While in Yellowstone earlier this month I ripped my Cocoon Silk Mummy Liner. I had originally purchased this in 2005, in an attempt to eek out a little more warmth from the sleeping bag I had at the time (a Snugpak Special Forces 1 purchased from TAD Gear). The claim was that a silk liner would add around 10 degrees Fahrenheit to the sleeping bag rating. My experience was that it may have contributed 10 degrees to the survivability, but closer to 5 degrees to the comfort. Still, I continued to augment my sleeping bags with that same liner for the subsequent 14 years.
I find the primary benefit of a liner is cleanliness. Sleep systems get dirty – dirt, oil, sunblock, etc. all get transferred from your skin to whatever you’re crawling into. It is much easier to clean all of that out of a liner than the sleeping bag itself. A sleeping bag worth purchasing is an expensive investment, and I think liners can help extend the life of that investment. I’ve also carried my liner by itself when travelling internationally. It functions well when the guest house doesn’t provide sheets, or when their cleanliness is questionable (silk resists bed bugs and dust mites), or for a little warmth during unexpected stealth camps.
A liner may be purchased in a number of different materials, but the characteristics of silk make it the only material that interests me. It is easily packable, thanks to its low weight and ability to be compressed. It is breathable, quick drying, and comfortable against the skin. This last property is particularly important in a liner. I find synthetic materials like polyester and microfiber can be scratchy or grabby, which is unpleasant in bedding – especially in subfreezing temperatures when there is no moisture in the air.
So when the Cocoon liner ripped, I knew I would immediately replace it with another silk liner. I would have been happy with an identical replacement from Cocoon, but I decided to look around and see if there was anything new worth considering. I settled upon the Sea to Summit Premium Silk Travel Mummy Liner.
Sea to Summit makes their liner out of a ripstop silk, unlike my original Cocoon liner (though Cocoon does now offer a ripstop variant). It uses a thin shock cord and cord lock to cinch the hood, where my Cocoon liner offered a simple silk drawstring that was annoying to use (causing me to never cinch down the hood). But what I found most intriguing about the Sea to Summit offering is that it featured stretch Lycra panels down each side of the liner. If you move around at night, liners have a tendency to get somewhat twisted up. The silk itself has little stretch. The combination of these two characteristics is what led my liner to finally rip. The rip occurred along one of the side seams while I was turning in my sleep. I think that the Lycra panels on the Sea to Summit liner will reduce the likelihood of this happening again.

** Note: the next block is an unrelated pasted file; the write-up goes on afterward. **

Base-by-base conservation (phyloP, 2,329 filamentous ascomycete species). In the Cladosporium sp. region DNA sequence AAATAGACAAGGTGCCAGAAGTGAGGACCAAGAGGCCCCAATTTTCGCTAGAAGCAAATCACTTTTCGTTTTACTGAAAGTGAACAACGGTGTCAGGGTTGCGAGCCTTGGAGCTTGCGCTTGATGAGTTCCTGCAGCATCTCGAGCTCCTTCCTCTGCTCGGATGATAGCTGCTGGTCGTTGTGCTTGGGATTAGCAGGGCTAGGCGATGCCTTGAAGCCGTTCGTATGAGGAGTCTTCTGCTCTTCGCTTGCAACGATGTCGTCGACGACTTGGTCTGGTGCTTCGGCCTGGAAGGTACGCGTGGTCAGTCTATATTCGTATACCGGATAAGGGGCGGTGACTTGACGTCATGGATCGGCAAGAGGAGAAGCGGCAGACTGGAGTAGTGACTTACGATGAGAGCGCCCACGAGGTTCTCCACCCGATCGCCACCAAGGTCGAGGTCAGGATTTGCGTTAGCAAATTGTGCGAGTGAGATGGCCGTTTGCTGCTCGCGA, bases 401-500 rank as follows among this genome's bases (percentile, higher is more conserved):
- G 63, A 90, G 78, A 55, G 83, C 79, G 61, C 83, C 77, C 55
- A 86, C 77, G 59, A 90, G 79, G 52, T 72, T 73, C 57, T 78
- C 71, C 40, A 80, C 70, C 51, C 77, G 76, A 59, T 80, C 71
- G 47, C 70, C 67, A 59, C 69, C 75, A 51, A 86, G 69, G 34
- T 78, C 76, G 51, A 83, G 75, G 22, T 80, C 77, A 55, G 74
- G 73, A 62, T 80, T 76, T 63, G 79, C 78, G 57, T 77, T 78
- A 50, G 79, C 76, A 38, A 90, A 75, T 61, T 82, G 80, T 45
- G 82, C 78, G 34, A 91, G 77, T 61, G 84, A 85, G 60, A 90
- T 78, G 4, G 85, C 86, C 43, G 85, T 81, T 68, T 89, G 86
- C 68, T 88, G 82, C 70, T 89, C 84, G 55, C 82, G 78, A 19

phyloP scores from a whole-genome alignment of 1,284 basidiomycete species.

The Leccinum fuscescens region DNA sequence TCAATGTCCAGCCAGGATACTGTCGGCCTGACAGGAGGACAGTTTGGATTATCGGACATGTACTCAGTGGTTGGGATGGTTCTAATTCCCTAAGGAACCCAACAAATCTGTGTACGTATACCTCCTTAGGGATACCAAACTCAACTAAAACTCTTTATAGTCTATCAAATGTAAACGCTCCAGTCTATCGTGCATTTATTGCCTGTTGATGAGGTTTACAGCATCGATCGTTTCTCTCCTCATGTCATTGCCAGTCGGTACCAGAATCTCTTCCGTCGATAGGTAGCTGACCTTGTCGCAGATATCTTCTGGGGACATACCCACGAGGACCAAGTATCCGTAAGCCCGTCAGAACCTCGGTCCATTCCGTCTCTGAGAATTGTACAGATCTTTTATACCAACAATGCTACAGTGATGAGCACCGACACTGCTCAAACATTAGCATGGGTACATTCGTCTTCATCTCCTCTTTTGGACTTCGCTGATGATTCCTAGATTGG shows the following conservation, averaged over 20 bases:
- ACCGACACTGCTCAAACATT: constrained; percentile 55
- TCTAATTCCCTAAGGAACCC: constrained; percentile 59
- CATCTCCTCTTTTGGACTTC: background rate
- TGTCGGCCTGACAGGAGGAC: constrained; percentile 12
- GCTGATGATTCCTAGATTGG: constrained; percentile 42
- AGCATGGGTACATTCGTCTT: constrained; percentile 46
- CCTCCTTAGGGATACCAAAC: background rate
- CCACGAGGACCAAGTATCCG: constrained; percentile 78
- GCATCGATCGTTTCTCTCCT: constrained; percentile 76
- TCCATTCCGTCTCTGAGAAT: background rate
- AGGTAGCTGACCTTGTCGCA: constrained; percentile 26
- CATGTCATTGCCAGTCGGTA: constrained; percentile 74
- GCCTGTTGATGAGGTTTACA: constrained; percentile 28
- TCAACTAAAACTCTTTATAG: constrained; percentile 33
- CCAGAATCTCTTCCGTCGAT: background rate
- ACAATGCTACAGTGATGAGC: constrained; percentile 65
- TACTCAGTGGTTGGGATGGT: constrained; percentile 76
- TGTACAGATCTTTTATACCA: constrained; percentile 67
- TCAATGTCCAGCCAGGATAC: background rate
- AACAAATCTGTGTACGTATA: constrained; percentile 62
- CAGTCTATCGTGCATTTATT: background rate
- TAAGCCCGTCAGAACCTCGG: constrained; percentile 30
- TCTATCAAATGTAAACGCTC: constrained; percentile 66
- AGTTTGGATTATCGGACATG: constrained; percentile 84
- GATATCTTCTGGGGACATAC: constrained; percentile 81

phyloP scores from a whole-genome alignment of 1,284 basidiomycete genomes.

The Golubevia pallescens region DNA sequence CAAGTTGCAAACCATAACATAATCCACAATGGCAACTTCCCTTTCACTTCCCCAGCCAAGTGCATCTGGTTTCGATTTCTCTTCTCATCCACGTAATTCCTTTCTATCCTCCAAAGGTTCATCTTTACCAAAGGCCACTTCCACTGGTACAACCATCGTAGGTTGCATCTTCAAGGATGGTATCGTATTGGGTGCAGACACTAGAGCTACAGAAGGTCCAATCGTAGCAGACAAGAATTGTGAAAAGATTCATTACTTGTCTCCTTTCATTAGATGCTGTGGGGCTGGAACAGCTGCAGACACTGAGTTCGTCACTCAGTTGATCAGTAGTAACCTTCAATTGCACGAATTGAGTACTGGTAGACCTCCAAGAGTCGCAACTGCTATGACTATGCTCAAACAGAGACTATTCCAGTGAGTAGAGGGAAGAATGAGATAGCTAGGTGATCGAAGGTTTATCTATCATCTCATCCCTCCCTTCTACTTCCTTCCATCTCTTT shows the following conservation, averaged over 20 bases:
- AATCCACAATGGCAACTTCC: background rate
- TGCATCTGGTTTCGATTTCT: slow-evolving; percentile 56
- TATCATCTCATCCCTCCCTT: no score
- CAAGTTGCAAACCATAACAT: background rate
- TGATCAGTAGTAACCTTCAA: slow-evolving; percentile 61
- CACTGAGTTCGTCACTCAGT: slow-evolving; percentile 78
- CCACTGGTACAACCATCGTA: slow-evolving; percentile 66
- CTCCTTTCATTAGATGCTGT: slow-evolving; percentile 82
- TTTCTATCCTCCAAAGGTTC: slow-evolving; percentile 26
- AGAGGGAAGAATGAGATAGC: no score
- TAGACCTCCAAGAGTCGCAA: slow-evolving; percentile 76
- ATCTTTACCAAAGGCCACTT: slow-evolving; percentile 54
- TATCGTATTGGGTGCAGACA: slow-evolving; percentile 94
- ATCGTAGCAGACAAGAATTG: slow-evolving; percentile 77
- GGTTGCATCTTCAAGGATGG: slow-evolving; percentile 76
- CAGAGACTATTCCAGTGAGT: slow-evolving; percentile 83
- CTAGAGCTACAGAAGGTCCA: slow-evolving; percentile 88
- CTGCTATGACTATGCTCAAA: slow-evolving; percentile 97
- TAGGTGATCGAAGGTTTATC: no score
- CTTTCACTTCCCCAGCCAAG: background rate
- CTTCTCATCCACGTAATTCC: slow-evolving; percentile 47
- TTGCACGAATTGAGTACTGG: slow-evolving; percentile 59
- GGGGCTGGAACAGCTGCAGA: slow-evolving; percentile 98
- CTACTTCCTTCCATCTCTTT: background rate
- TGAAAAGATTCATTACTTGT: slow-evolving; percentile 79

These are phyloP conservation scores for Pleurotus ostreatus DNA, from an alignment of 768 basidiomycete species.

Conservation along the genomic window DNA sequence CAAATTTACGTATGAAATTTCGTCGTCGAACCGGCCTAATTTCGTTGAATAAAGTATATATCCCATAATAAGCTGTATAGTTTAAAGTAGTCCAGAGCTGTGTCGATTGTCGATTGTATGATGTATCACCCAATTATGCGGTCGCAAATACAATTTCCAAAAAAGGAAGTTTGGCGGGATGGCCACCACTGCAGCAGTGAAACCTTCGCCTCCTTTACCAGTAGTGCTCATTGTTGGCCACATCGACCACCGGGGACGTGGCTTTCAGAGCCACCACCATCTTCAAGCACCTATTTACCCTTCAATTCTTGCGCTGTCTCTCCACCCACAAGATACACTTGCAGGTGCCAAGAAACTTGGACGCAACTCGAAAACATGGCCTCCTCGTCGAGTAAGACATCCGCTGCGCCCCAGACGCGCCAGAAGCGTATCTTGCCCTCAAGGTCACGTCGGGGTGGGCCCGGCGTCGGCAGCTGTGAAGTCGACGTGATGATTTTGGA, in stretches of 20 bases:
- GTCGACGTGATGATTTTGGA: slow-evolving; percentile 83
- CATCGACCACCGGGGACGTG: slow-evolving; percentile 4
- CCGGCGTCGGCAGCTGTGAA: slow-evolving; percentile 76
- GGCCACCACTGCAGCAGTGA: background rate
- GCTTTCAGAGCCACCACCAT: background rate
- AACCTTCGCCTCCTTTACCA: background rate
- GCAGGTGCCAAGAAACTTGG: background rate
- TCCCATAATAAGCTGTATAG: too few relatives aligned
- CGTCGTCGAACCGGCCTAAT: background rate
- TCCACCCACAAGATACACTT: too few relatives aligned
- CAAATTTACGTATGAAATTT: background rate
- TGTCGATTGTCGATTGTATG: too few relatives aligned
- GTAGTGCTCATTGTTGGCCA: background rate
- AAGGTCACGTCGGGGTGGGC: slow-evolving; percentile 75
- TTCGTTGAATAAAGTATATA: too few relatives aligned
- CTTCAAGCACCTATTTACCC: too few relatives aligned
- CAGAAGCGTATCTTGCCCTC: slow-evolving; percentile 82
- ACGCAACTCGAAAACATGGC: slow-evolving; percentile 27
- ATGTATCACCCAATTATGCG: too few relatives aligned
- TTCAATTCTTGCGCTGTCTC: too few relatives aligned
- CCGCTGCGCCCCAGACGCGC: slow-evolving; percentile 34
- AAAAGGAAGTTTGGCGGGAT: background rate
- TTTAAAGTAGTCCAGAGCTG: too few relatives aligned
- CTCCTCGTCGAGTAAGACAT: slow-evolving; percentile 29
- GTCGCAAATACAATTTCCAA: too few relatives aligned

My initial impressions of the Sea to Summit liner have been positive. The silk is comfortable, though not as soft as the Cocoon liner. This may partially be due to the 14 years of wear placed on the Cocoon silk, but I suspect the presence of the ripstop grid on the Sea to Summit silk is a more significant factor. The dimensions of the two are pretty much the same. The Sea to Summit footbox and hood are both a little smaller than the Cocoon, but I don’t think this contributes to any practical difference. I’ve tried sleeping in the Sea to Summit liner and so far the stretch Lycra panels do seem effective at reducing the twisting and binding that I’ve come to expect from my silk liner. I purchased the new liner in the eucalyptus green color, which is acceptable, but I much prefer the greenish brown of the old Cocoon. The Sea to Summit liner weighs 142 grams (5 oz). This is slightly more than the 114 grams (4 oz) of the Cocoon, but close enough for me not to care. These weights are for the liners only. Both liners come with small mesh storage bags, which I never use.